The location was perfect. It’s about halfway between my apartment and the office where I work, making visits easy enough to be an everyday occasion. Solheim had positive reviews online, and when I toured the community I knew it was a safe place for my mom. You can talk to as many administrative people as you like or read all the reviews that are posted online, but you won’t have a complete sense of a place until you visit in person and see it with your own eyes. I knew my mom would get good care here, yet still have the independence to sit outside alone and read in the courtyard or by the garden fountain. I sent photos and videos of each of the final contenders to my mom and to a friend of ours, and everyone agreed that Solheim was a good fit.
Facilitating a new home for someone typically feels complete once a rental agreement is signed, but this was my first time finding a residence for someone besides myself, and nothing would be certain until my mother saw it for herself. Her approval was all the mattered. It was going to be an adjustment for her no matter where she moved into. In July or August 2016 my mom had sold our two-story home in Lancaster (just outside of Buffalo), where I’d grown up. In many ways it was a sort of severing of ties for me and my hometown. I’d lived in several different cities and states through the years, but until I moved to California I’d always maintained my New York residency. Any time an official form asked for a permanent mailing address, I’d list the house that my mother and I shared for most of my life and half of hers. She sold it just a few months after receiving her diagnosis, knowing that soon she would have problems climbing the stairs every day, to say nothing of the yard work and general upkeep that home ownership requires. She had moved into an independent living community for seniors and downsized from a whole house to a modestly-sized one-bedroom apartment. Her unit had a full kitchen, bathroom, and washer/dryer, since she was still fully independent last Autumn. By Spring of 2017, she was no longer able to drive herself and her daily showering/dressing routine was becoming increasingly difficult to do alone. Now she was moving into a nursing community, where her needs would be met by nurses and aides. For an independent woman like my mom, that would be a challenge to get used to. However, her own physical limitations continued to grow beyond what could be easily managed at home with some light assistance, and they had already long-surpassed what she could manage on her own.
I flew out to Buffalo to help my mom with her one-way flight back to Los Angeles. My father drove us to the airport, and before we parted ways he said that he knew I would take good care of my mom. We waited at the airport for a wheelchair for my mom. She can still walk, but she gets fatigued easily and she’s lost a lot of muscle strength. When I held her arm for the first time to help her stand up, I was shocked at how easily my hand fit around her bicep. She had never been a weightlifter, but my mother did go to yoga and zumba classes often enough to maintain a consistent muscle tone for many years. I wheeled her through to the security line. A TSA agent directed my mother towards one line for travelers who had been “pre-screened” and approved by the TSA, but I was directed towards another line.
“Please – I need to go with her,” I said. “She’s disabled and she can’t speak.”
“You can’t go with her,” he replied coldly. “She can go with you to the regular line.”
“Yes, but she can’t take her shoes on and off,” I said. “She has ALS, so it’s-”
“You can’t go with her,” he repeated.
“She needs someone with her to answer questions because she can’t speak,” I said.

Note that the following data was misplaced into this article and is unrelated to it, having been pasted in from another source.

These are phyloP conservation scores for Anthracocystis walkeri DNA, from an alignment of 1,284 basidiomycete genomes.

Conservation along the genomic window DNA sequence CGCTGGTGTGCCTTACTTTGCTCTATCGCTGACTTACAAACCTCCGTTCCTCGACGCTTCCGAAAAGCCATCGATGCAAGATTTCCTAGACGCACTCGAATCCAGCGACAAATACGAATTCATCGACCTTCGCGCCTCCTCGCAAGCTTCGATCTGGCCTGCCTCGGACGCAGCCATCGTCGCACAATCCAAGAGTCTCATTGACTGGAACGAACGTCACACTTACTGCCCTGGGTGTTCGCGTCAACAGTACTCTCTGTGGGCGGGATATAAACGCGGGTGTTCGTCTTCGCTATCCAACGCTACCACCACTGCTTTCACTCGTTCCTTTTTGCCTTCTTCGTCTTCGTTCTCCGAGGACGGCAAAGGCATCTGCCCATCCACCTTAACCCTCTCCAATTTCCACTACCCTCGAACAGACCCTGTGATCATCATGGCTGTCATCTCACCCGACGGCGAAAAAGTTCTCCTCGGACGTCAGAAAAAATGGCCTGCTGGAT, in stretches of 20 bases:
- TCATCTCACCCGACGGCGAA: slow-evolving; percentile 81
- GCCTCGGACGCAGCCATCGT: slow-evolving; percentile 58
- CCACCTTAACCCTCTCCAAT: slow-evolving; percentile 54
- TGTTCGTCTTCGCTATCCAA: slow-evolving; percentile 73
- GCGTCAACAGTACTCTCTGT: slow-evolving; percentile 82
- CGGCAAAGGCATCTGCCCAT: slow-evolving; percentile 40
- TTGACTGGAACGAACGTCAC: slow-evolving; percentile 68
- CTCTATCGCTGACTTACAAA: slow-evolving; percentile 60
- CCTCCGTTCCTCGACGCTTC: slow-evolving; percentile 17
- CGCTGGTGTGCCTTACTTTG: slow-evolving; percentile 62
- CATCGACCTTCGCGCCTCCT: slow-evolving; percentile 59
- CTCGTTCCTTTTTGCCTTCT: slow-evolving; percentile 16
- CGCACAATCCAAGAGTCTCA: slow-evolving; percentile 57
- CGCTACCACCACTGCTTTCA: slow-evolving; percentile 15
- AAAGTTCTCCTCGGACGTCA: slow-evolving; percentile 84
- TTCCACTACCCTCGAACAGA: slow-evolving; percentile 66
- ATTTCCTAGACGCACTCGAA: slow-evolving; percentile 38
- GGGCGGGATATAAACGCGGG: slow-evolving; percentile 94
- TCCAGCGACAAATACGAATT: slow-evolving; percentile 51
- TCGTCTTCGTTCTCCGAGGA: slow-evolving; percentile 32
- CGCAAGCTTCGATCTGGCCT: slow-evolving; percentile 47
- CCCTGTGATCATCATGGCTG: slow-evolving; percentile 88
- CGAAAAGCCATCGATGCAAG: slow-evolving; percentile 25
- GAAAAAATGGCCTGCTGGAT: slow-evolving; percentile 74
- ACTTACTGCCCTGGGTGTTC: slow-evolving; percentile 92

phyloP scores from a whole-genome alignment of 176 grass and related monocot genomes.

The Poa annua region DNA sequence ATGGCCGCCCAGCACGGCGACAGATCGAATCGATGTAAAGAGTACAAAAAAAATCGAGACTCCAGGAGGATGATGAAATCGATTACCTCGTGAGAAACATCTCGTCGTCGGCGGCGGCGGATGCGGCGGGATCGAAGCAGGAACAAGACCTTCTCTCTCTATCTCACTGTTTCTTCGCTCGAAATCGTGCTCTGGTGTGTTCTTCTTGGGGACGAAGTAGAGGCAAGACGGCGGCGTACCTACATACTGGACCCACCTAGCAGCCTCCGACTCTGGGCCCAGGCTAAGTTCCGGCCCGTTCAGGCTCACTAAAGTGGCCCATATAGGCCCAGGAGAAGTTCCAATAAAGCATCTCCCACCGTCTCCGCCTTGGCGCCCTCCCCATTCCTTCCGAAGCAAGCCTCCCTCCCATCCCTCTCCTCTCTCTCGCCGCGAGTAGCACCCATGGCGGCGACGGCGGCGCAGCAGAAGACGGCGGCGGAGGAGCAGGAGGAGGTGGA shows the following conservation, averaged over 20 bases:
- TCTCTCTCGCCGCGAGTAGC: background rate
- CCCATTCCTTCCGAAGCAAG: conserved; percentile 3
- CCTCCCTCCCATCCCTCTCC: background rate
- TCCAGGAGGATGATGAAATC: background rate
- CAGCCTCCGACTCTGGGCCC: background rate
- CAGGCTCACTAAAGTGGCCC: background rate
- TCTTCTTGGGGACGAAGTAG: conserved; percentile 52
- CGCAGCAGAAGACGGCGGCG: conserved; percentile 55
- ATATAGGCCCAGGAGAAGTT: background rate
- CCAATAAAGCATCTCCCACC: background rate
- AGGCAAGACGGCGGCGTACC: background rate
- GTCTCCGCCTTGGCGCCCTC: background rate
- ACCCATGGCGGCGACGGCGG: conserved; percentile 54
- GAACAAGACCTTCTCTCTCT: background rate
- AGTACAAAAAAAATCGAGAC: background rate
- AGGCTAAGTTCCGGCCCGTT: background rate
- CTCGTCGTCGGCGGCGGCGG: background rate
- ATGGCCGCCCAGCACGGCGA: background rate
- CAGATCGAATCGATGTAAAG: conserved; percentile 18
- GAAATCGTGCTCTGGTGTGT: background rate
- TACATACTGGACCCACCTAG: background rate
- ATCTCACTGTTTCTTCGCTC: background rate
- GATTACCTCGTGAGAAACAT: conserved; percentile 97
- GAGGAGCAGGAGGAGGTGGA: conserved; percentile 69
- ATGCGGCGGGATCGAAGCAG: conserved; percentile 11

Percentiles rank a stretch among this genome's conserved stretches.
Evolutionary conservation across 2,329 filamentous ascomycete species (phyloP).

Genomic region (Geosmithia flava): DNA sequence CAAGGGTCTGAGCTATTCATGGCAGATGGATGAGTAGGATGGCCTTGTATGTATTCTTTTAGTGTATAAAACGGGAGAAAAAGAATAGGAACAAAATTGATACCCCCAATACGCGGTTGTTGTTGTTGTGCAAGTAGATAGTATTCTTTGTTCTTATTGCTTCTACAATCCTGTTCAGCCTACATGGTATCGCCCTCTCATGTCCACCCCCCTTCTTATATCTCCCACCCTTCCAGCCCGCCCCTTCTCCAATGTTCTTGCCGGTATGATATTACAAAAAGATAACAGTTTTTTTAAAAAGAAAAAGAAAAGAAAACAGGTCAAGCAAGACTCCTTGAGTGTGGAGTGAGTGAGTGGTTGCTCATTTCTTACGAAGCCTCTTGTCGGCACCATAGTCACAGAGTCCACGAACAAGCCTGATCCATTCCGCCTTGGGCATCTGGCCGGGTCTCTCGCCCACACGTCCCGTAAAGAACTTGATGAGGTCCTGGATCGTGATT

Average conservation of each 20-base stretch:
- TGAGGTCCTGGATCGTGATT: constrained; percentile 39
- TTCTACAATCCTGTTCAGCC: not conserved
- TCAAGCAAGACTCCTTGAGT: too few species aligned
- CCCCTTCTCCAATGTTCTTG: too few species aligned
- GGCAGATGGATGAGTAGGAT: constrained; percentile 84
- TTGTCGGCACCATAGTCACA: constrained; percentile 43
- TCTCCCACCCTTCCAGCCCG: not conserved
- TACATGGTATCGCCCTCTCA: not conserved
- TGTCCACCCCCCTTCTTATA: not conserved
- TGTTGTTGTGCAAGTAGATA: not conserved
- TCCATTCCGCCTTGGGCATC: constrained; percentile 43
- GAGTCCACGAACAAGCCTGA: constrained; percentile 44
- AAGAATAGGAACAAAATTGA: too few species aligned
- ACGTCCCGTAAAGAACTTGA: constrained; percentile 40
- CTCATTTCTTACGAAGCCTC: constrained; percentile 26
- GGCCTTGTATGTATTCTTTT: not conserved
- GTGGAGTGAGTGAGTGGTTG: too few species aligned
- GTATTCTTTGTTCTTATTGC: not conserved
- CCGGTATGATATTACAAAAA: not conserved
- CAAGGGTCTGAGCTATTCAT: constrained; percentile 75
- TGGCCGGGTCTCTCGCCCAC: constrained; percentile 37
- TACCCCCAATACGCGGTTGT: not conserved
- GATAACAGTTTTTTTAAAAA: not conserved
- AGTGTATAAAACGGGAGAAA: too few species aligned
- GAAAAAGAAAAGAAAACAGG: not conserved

His patience grew even shorter, and someone in the line behind me audibly sighed and started murmuring. It may have been bureaucratic business-as-usual for the TSA, but for my mother and me it was the first of what would turn out to be many frustrating inconveniences that stem from a basic lack of understanding over what ALS is and how it affects individuals. Eventually I relented, told my mom I would meet her on the other side of security, and waited in a long queue with other weary travelers.
Afterwards at our gate I apologized to my mom. She seemed unphased and unbothered, but I felt like we had been treated unfairly. I tried to make it up to her by rushing to grab applesauce from the airport convenience store so that my mother would have something to eat on our flight. She was already having great difficulty with solid foods, and we worried that the duration of the flight would leave her famished by the time we landed in Los Angeles. I hurried frantically, afraid to leave her alone for long. I realize now that this was the start of a long, gradual change in the dynamic of our relationship: for most of my life, my mom had taken care of me in some form or another. From childhood, when I was helpless on my own, to recent years when I was stressed out in grad school and needed someone I could talk to on the phone about my problems, my mom had always been there for me. Now it was my turn to help take care of her.
I let my mom have the window seat because I wanted her to be able to see Buffalo and Los Angeles from above. I glanced over her shoulder and watched the rusting grain elevators, the waterfront, and the skyline of downtown Buffalo grow gradually smaller and smaller until it strained my neck to see them as our plane turned and aimed us southwest. As we approached LAX on our descent several hours later, I excitedly pointed out the Los Angeles skyline, the sprawling circuit of streetlights and car lights and illuminated houses that populate LA County, all of it a twinkling mass of little lives, just as important to the people living them as this life is to my mother and me. That’s the thing I love most about big cities – for some, the vastness and overcrowding feel uncomfortable, but I relish being a part of something so huge and complex. Each little light was a life; some were happy lives and some were marked with tragedy and misfortune. Some were celebrating birthdays and new births while others were mourning recent deaths. In the daily chaos of life it can seem like the world is indifferent and uncaring, but when you see whole communities from above you’re reminded that we all share the same basic wants and needs, that your life is no more important nor any less meaningful than any of the other lives you bear witness to. I was nervous, taking on this new role, as I was sure my mother was nervous about moving across the country, but I knew before our plane even landed that no matter what else happened, we would still have each other.